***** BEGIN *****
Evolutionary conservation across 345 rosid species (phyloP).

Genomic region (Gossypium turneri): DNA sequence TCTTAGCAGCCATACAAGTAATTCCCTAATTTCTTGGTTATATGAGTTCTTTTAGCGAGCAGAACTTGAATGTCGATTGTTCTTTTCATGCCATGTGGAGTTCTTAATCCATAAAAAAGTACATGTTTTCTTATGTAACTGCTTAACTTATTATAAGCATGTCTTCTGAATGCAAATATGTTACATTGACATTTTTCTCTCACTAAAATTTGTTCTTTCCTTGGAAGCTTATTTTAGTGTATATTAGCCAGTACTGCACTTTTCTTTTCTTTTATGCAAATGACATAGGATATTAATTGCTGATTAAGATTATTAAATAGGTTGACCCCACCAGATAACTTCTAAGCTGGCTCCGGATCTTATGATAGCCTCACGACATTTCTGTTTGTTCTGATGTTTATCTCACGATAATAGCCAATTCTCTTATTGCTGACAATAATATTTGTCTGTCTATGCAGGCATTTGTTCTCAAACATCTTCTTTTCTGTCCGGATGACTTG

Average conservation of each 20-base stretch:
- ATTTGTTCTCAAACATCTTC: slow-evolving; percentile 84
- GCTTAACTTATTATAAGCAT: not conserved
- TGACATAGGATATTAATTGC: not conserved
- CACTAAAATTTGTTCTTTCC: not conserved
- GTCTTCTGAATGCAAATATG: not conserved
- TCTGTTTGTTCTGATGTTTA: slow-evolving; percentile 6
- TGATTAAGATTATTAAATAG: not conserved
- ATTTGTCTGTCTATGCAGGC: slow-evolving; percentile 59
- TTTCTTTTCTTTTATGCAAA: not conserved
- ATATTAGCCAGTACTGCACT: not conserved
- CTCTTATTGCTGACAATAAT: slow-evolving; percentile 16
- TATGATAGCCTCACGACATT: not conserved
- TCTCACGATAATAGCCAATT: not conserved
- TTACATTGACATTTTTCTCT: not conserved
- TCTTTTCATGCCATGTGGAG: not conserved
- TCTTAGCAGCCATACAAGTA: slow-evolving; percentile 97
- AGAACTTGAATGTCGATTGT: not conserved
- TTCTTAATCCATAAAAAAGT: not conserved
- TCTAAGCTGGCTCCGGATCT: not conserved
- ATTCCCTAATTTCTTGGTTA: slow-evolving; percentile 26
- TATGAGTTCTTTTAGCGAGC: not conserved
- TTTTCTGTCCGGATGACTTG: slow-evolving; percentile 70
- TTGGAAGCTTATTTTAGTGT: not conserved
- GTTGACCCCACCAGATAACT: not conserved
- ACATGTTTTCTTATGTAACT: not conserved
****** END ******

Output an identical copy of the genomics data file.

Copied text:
Evolutionary conservation across 345 rosid species (phyloP).

Genomic region (Gossypium turneri): DNA sequence TCTTAGCAGCCATACAAGTAATTCCCTAATTTCTTGGTTATATGAGTTCTTTTAGCGAGCAGAACTTGAATGTCGATTGTTCTTTTCATGCCATGTGGAGTTCTTAATCCATAAAAAAGTACATGTTTTCTTATGTAACTGCTTAACTTATTATAAGCATGTCTTCTGAATGCAAATATGTTACATTGACATTTTTCTCTCACTAAAATTTGTTCTTTCCTTGGAAGCTTATTTTAGTGTATATTAGCCAGTACTGCACTTTTCTTTTCTTTTATGCAAATGACATAGGATATTAATTGCTGATTAAGATTATTAAATAGGTTGACCCCACCAGATAACTTCTAAGCTGGCTCCGGATCTTATGATAGCCTCACGACATTTCTGTTTGTTCTGATGTTTATCTCACGATAATAGCCAATTCTCTTATTGCTGACAATAATATTTGTCTGTCTATGCAGGCATTTGTTCTCAAACATCTTCTTTTCTGTCCGGATGACTTG

Average conservation of each 20-base stretch:
- ATTTGTTCTCAAACATCTTC: slow-evolving; percentile 84
- GCTTAACTTATTATAAGCAT: not conserved
- TGACATAGGATATTAATTGC: not conserved
- CACTAAAATTTGTTCTTTCC: not conserved
- GTCTTCTGAATGCAAATATG: not conserved
- TCTGTTTGTTCTGATGTTTA: slow-evolving; percentile 6
- TGATTAAGATTATTAAATAG: not conserved
- ATTTGTCTGTCTATGCAGGC: slow-evolving; percentile 59
- TTTCTTTTCTTTTATGCAAA: not conserved
- ATATTAGCCAGTACTGCACT: not conserved
- CTCTTATTGCTGACAATAAT: slow-evolving; percentile 16
- TATGATAGCCTCACGACATT: not conserved
- TCTCACGATAATAGCCAATT: not conserved
- TTACATTGACATTTTTCTCT: not conserved
- TCTTTTCATGCCATGTGGAG: not conserved
- TCTTAGCAGCCATACAAGTA: slow-evolving; percentile 97
- AGAACTTGAATGTCGATTGT: not conserved
- TTCTTAATCCATAAAAAAGT: not conserved
- TCTAAGCTGGCTCCGGATCT: not conserved
- ATTCCCTAATTTCTTGGTTA: slow-evolving; percentile 26
- TATGAGTTCTTTTAGCGAGC: not conserved
- TTTTCTGTCCGGATGACTTG: slow-evolving; percentile 70
- TTGGAAGCTTATTTTAGTGT: not conserved
- GTTGACCCCACCAGATAACT: not conserved
- ACATGTTTTCTTATGTAACT: not conserved